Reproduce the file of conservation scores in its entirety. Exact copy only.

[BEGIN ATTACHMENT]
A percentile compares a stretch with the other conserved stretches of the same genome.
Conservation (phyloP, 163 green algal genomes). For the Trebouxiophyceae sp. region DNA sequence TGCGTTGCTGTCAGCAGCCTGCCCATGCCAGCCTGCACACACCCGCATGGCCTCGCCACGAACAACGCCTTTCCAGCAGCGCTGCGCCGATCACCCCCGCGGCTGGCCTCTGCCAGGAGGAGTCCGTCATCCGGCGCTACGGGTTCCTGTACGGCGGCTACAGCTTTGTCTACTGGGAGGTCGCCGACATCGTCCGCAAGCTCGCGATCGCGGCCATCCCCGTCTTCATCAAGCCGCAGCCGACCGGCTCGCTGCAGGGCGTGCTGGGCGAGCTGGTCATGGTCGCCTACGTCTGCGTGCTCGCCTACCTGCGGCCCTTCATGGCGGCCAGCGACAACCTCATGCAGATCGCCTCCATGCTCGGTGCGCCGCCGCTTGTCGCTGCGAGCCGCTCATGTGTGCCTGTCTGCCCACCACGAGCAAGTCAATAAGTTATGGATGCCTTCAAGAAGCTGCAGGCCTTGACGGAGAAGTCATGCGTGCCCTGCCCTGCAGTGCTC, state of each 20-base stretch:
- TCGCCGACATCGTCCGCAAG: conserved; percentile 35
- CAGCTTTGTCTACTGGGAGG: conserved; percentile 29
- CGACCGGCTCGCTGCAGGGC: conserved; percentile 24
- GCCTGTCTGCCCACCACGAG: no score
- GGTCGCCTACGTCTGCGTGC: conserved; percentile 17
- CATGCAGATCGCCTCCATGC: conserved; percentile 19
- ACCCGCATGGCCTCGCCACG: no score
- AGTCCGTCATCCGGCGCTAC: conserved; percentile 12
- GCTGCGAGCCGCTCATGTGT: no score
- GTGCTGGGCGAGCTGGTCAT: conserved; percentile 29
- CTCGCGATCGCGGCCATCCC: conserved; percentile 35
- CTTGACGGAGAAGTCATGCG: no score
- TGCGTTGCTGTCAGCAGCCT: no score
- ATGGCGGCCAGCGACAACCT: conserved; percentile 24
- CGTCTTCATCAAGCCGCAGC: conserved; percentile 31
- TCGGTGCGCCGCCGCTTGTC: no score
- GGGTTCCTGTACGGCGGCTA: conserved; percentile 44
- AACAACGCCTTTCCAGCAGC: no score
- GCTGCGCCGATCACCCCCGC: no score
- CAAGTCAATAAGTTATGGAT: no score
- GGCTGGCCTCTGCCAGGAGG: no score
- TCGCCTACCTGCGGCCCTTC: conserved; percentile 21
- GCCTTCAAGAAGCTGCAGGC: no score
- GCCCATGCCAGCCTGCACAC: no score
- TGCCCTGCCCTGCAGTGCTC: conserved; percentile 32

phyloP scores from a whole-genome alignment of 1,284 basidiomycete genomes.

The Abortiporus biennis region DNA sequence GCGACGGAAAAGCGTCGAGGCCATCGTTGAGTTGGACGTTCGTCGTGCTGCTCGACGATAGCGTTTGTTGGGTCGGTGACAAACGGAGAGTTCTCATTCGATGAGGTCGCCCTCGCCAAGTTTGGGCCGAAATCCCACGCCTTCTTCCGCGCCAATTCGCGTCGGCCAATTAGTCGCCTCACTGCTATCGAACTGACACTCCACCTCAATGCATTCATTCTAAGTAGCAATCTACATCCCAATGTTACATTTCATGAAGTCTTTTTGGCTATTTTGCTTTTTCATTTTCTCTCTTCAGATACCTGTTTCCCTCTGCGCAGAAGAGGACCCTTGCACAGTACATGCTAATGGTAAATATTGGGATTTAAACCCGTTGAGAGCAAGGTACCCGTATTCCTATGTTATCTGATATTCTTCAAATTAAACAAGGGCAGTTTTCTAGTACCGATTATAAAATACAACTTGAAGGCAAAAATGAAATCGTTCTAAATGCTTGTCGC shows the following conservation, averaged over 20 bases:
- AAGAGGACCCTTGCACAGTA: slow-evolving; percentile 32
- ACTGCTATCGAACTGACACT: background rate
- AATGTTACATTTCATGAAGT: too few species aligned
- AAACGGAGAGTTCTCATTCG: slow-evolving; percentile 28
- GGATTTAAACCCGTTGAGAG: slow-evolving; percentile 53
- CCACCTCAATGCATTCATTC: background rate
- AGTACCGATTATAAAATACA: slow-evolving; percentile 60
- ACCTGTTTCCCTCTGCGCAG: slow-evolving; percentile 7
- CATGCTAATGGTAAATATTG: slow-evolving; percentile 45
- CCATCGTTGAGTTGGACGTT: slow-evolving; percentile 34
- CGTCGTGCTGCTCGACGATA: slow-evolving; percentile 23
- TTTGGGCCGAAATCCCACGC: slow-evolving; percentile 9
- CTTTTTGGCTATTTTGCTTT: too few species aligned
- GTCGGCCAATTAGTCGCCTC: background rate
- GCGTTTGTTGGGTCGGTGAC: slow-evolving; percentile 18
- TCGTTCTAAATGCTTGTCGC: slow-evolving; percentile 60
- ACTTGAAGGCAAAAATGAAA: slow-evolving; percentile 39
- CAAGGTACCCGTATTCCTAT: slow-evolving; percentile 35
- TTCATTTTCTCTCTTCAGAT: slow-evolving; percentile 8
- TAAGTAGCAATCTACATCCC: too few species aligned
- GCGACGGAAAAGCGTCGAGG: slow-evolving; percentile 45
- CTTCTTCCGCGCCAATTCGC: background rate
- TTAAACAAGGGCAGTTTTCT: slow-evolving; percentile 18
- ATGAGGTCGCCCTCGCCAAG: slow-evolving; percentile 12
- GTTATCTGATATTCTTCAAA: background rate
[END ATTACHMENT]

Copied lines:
A percentile compares a stretch with the other conserved stretches of the same genome.
Conservation (phyloP, 163 green algal genomes). For the Trebouxiophyceae sp. region DNA sequence TGCGTTGCTGTCAGCAGCCTGCCCATGCCAGCCTGCACACACCCGCATGGCCTCGCCACGAACAACGCCTTTCCAGCAGCGCTGCGCCGATCACCCCCGCGGCTGGCCTCTGCCAGGAGGAGTCCGTCATCCGGCGCTACGGGTTCCTGTACGGCGGCTACAGCTTTGTCTACTGGGAGGTCGCCGACATCGTCCGCAAGCTCGCGATCGCGGCCATCCCCGTCTTCATCAAGCCGCAGCCGACCGGCTCGCTGCAGGGCGTGCTGGGCGAGCTGGTCATGGTCGCCTACGTCTGCGTGCTCGCCTACCTGCGGCCCTTCATGGCGGCCAGCGACAACCTCATGCAGATCGCCTCCATGCTCGGTGCGCCGCCGCTTGTCGCTGCGAGCCGCTCATGTGTGCCTGTCTGCCCACCACGAGCAAGTCAATAAGTTATGGATGCCTTCAAGAAGCTGCAGGCCTTGACGGAGAAGTCATGCGTGCCCTGCCCTGCAGTGCTC, state of each 20-base stretch:
- TCGCCGACATCGTCCGCAAG: conserved; percentile 35
- CAGCTTTGTCTACTGGGAGG: conserved; percentile 29
- CGACCGGCTCGCTGCAGGGC: conserved; percentile 24
- GCCTGTCTGCCCACCACGAG: no score
- GGTCGCCTACGTCTGCGTGC: conserved; percentile 17
- CATGCAGATCGCCTCCATGC: conserved; percentile 19
- ACCCGCATGGCCTCGCCACG: no score
- AGTCCGTCATCCGGCGCTAC: conserved; percentile 12
- GCTGCGAGCCGCTCATGTGT: no score
- GTGCTGGGCGAGCTGGTCAT: conserved; percentile 29
- CTCGCGATCGCGGCCATCCC: conserved; percentile 35
- CTTGACGGAGAAGTCATGCG: no score
- TGCGTTGCTGTCAGCAGCCT: no score
- ATGGCGGCCAGCGACAACCT: conserved; percentile 24
- CGTCTTCATCAAGCCGCAGC: conserved; percentile 31
- TCGGTGCGCCGCCGCTTGTC: no score
- GGGTTCCTGTACGGCGGCTA: conserved; percentile 44
- AACAACGCCTTTCCAGCAGC: no score
- GCTGCGCCGATCACCCCCGC: no score
- CAAGTCAATAAGTTATGGAT: no score
- GGCTGGCCTCTGCCAGGAGG: no score
- TCGCCTACCTGCGGCCCTTC: conserved; percentile 21
- GCCTTCAAGAAGCTGCAGGC: no score
- GCCCATGCCAGCCTGCACAC: no score
- TGCCCTGCCCTGCAGTGCTC: conserved; percentile 32

phyloP scores from a whole-genome alignment of 1,284 basidiomycete genomes.

The Abortiporus biennis region DNA sequence GCGACGGAAAAGCGTCGAGGCCATCGTTGAGTTGGACGTTCGTCGTGCTGCTCGACGATAGCGTTTGTTGGGTCGGTGACAAACGGAGAGTTCTCATTCGATGAGGTCGCCCTCGCCAAGTTTGGGCCGAAATCCCACGCCTTCTTCCGCGCCAATTCGCGTCGGCCAATTAGTCGCCTCACTGCTATCGAACTGACACTCCACCTCAATGCATTCATTCTAAGTAGCAATCTACATCCCAATGTTACATTTCATGAAGTCTTTTTGGCTATTTTGCTTTTTCATTTTCTCTCTTCAGATACCTGTTTCCCTCTGCGCAGAAGAGGACCCTTGCACAGTACATGCTAATGGTAAATATTGGGATTTAAACCCGTTGAGAGCAAGGTACCCGTATTCCTATGTTATCTGATATTCTTCAAATTAAACAAGGGCAGTTTTCTAGTACCGATTATAAAATACAACTTGAAGGCAAAAATGAAATCGTTCTAAATGCTTGTCGC shows the following conservation, averaged over 20 bases:
- AAGAGGACCCTTGCACAGTA: slow-evolving; percentile 32
- ACTGCTATCGAACTGACACT: background rate
- AATGTTACATTTCATGAAGT: too few species aligned
- AAACGGAGAGTTCTCATTCG: slow-evolving; percentile 28
- GGATTTAAACCCGTTGAGAG: slow-evolving; percentile 53
- CCACCTCAATGCATTCATTC: background rate
- AGTACCGATTATAAAATACA: slow-evolving; percentile 60
- ACCTGTTTCCCTCTGCGCAG: slow-evolving; percentile 7
- CATGCTAATGGTAAATATTG: slow-evolving; percentile 45
- CCATCGTTGAGTTGGACGTT: slow-evolving; percentile 34
- CGTCGTGCTGCTCGACGATA: slow-evolving; percentile 23
- TTTGGGCCGAAATCCCACGC: slow-evolving; percentile 9
- CTTTTTGGCTATTTTGCTTT: too few species aligned
- GTCGGCCAATTAGTCGCCTC: background rate
- GCGTTTGTTGGGTCGGTGAC: slow-evolving; percentile 18
- TCGTTCTAAATGCTTGTCGC: slow-evolving; percentile 60
- ACTTGAAGGCAAAAATGAAA: slow-evolving; percentile 39
- CAAGGTACCCGTATTCCTAT: slow-evolving; percentile 35
- TTCATTTTCTCTCTTCAGAT: slow-evolving; percentile 8
- TAAGTAGCAATCTACATCCC: too few species aligned
- GCGACGGAAAAGCGTCGAGG: slow-evolving; percentile 45
- CTTCTTCCGCGCCAATTCGC: background rate
- TTAAACAAGGGCAGTTTTCT: slow-evolving; percentile 18
- ATGAGGTCGCCCTCGCCAAG: slow-evolving; percentile 12
- GTTATCTGATATTCTTCAAA: background rate